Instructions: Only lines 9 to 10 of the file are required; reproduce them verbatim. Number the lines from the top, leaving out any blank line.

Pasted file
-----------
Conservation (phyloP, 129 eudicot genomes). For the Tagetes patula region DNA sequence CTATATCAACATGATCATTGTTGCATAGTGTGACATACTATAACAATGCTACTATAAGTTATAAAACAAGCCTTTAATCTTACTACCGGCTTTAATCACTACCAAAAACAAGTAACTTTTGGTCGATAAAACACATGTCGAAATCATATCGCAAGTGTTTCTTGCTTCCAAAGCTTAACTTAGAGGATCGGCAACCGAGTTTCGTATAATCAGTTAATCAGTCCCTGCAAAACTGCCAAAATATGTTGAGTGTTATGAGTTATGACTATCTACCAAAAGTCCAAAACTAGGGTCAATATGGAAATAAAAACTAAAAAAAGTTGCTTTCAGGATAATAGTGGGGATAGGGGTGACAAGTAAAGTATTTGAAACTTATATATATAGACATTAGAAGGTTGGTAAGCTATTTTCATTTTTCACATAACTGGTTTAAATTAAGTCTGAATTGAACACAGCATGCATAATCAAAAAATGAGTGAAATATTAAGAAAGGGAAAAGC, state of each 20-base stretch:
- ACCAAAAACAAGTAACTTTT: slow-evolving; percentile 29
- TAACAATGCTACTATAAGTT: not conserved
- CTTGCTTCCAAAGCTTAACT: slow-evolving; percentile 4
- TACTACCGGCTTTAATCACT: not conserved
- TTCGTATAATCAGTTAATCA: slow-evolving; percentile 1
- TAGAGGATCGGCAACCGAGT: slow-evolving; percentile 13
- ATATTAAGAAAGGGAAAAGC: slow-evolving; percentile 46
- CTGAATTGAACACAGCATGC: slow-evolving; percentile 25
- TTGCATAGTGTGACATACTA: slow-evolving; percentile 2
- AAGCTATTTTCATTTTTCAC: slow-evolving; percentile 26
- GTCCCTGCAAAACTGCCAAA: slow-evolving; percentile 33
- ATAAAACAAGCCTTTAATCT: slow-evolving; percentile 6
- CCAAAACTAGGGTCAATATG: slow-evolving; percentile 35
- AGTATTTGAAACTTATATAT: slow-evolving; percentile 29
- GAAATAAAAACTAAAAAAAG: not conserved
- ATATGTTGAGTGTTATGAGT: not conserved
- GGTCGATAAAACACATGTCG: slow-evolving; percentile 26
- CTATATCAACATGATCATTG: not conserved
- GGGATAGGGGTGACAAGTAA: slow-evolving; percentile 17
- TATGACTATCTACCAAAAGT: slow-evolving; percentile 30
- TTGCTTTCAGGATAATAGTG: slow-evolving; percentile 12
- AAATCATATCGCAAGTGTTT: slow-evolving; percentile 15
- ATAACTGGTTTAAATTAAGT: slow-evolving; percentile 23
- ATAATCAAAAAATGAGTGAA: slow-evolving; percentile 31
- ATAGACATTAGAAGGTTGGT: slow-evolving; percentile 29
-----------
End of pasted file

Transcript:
- CTGAATTGAACACAGCATGC: slow-evolving; percentile 25
- TTGCATAGTGTGACATACTA: slow-evolving; percentile 2